In all honesty I wasn’t expecting the BBC weatherman to tell me it was going to be “a bit of a scorcher.” Sure, I had a little snigger when I noticed a forecast top of 23 degrees, but this was immediately more supreme than anything last August and thus way beyond expectation. Somehow my arrival in England had coincided with a few days of summer, as if the leafy countryside wanted to show off and reassure me that everything is still okay really, fingers crossed.
The blue skies over Basingstoke proved ideal to escape Basingstoke and blow off the airline induced cobwebs gathered over the South China Sea and entire Russian landmass. Now, somewhere on the more compact Hampshire-Berkshire border I faced chalk downs, golden fields of wheat, abundant hedgerows, village greens, and the astonishing threat of sunburn. For once, the summer I entered was better than the winter I had left behind.
All this bucolic traipsing on foot is thirsty work and Dad was more than content to fulfil my request for an English country pub beer garden experience. Doom Bar on tap was an added bonus at The Vine in Hannington, suitable tonic to march on and out towards more panoramic views. It might be the beer, but I simply cannot fathom how there can be so much countryside in one of the most densely populated corners of a tiny island. Where do they hide them all?
While the following day was a little more cloud prone, the afternoon perked up and acclimatisation was in full force with the continued wearing of shorts. This does herald the risk of attack by rampant stinging nettle, but it’s a relatively benign one by Australian standards. And the risks bring more ample reward around Whitchurch and the meandering, translucent waters of the River Test. Such as pretty mills and meadows and cows and flowers and ice cream.
If you’re getting bored with so much idyllically clichéd countryside (and, jeez, why would you?) let me take you to the coast. Obviously not (yet) the coast with the most, but a little island sitting off Hampshire. Reached by a placid ferry ride from Southampton, The Isle of Wight offers fine bays, meandering tidal estuaries, and hulking cliffs, all wrapping an interior of yet more idyllically clichéd countryside.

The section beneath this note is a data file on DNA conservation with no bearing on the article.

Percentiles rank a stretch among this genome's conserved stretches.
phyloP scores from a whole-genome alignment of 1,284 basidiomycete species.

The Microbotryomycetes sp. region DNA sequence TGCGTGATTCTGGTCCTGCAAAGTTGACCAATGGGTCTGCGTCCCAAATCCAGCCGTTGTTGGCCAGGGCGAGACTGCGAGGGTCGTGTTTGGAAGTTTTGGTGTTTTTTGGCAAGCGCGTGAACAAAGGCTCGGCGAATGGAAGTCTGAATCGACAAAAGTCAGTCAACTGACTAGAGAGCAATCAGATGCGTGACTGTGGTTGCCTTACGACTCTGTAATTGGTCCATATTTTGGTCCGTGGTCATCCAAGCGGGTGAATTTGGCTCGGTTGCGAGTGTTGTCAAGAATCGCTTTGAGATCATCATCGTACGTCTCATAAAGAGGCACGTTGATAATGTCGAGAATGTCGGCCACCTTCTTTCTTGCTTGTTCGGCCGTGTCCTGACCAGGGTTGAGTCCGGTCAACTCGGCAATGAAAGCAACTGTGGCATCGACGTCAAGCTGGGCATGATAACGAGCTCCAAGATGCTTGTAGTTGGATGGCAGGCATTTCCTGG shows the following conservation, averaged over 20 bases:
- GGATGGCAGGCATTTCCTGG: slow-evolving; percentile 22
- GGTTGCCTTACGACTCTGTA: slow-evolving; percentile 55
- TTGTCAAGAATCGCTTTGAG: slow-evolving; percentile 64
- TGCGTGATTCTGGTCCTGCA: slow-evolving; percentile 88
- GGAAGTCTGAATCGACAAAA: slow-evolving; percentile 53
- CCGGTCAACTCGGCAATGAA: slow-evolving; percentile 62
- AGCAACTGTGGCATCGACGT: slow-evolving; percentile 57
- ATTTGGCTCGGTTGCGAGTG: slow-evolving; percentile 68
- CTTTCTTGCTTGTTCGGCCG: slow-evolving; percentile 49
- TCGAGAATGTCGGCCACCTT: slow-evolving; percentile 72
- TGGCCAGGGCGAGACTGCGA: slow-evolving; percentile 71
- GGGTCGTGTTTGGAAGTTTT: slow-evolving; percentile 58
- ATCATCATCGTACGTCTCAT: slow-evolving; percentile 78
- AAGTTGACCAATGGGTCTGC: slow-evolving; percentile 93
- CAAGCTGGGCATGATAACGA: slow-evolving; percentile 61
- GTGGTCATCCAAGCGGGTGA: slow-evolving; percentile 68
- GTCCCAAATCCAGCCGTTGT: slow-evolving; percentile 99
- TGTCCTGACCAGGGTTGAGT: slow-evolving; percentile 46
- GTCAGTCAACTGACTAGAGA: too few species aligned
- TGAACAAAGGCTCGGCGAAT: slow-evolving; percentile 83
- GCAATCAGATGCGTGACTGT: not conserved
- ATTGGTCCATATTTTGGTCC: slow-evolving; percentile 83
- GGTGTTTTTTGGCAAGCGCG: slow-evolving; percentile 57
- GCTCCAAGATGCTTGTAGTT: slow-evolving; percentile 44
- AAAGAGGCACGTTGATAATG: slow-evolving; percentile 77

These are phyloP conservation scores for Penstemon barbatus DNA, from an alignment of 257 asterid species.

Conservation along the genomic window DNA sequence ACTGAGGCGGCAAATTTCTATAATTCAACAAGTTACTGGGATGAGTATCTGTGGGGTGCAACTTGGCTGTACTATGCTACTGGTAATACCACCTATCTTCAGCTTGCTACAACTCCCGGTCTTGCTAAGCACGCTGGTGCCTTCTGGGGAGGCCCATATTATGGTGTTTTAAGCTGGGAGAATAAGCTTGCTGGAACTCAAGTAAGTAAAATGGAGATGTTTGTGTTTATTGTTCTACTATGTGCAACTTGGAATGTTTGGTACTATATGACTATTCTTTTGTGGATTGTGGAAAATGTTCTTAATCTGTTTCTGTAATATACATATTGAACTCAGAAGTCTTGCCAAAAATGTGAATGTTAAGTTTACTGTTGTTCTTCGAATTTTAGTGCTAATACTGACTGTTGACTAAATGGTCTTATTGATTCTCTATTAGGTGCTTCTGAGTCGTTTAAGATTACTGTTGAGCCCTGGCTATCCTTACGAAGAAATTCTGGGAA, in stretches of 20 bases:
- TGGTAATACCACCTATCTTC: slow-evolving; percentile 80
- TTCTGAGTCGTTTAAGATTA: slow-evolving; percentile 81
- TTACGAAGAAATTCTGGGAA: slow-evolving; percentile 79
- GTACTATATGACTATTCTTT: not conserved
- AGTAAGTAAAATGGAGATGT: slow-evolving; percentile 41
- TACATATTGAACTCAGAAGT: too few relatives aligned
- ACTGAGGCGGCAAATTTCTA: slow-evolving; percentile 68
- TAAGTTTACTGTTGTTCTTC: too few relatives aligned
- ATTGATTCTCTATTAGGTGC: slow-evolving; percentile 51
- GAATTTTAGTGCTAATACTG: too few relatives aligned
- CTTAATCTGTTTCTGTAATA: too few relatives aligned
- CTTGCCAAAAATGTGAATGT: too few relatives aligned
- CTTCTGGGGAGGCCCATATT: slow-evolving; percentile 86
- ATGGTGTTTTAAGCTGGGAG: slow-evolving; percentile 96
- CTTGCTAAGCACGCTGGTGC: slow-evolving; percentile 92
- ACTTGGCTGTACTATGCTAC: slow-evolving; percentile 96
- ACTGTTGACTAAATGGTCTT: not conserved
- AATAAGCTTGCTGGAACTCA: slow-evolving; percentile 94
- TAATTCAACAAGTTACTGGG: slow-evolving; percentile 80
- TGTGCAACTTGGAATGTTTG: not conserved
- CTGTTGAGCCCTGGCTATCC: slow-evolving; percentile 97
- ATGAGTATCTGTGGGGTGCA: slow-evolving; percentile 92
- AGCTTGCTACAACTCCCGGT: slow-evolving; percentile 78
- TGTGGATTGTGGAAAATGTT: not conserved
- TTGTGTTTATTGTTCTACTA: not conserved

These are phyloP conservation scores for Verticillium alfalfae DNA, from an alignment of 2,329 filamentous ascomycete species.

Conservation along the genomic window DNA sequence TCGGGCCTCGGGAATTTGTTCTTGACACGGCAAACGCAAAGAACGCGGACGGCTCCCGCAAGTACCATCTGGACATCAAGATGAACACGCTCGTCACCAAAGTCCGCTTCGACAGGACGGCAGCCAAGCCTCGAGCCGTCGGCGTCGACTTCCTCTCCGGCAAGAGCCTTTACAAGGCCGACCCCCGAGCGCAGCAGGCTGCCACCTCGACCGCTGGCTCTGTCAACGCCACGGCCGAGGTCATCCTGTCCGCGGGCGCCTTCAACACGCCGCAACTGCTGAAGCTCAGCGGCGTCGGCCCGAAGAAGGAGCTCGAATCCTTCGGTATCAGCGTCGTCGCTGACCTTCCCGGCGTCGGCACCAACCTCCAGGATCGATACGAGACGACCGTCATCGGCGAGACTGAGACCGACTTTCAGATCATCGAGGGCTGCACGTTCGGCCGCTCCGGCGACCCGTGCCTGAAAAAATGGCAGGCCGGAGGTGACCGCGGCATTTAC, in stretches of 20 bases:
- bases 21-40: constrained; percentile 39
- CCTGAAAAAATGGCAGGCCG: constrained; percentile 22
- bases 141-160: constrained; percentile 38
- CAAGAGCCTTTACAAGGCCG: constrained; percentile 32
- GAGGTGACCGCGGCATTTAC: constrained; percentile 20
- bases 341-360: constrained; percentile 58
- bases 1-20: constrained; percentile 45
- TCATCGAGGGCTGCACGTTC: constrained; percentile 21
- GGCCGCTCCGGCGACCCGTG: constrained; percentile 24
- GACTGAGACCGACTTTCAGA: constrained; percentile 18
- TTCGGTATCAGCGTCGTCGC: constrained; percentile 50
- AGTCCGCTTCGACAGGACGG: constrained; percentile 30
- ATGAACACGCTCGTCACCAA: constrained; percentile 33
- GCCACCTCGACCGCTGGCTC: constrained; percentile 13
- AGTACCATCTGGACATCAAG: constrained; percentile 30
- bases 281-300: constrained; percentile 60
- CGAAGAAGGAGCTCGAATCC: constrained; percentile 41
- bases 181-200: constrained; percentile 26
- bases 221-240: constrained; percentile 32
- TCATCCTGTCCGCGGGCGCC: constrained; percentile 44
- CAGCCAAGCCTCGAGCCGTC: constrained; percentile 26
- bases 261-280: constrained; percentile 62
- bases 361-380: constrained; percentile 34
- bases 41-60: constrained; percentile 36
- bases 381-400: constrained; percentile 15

On a sunny Sunday in August it’s a popular spot, but some fortuitous ferry disembarkation took us briskly to the western end, where the hair-raising joy of an open top bus awaited. Clattering into branches, dipping and swerving round bends, threading through thatched villages, we survived to Freshwater Bay. Where everything was rather more sedate. Glisteningly, tranquilly, satisfyingly, balmily sedate.
The big attraction in these parts is of course The Needles. The place even has its own theme park but mercifully it has not impinged the natural attraction of these iconic, dazzlingly white blades of rock. Visible from a viewing platform, sunglasses are very much needed, as are cunning tactics to jostle your way through dawdlers and selfie takers in order to snatch a glimpse.
Views are easier to come by from the chalky headland itself, sweeping across the island and over to huge swathes of southern English coast and country. From here you may see fields and cows, cottages sitting in valleys, chugging boats plying the blue horizon. Somewhere down there are cosy pubs and seagulls swooping on fish and chips, a queue or two and sweaty people muttering that it feels a bit too hot today. A gritty sandcastle is stomped in a childish tantrum while a couple of ramblers chomp on a cheese and pickle sandwich on a conveniently located bench, in memoriam to Bert Poppleton, who came here each morning for seventy years, apart from when he was serving in the RAF during World War II.
From here, it is as though a vision of England is laid out before you. If there was any doubt what with all this sunshine, confirmation comes in the form of the double decker open top bus, a trusty and thrillingly hazardous steed to take you back down, once again, into that land.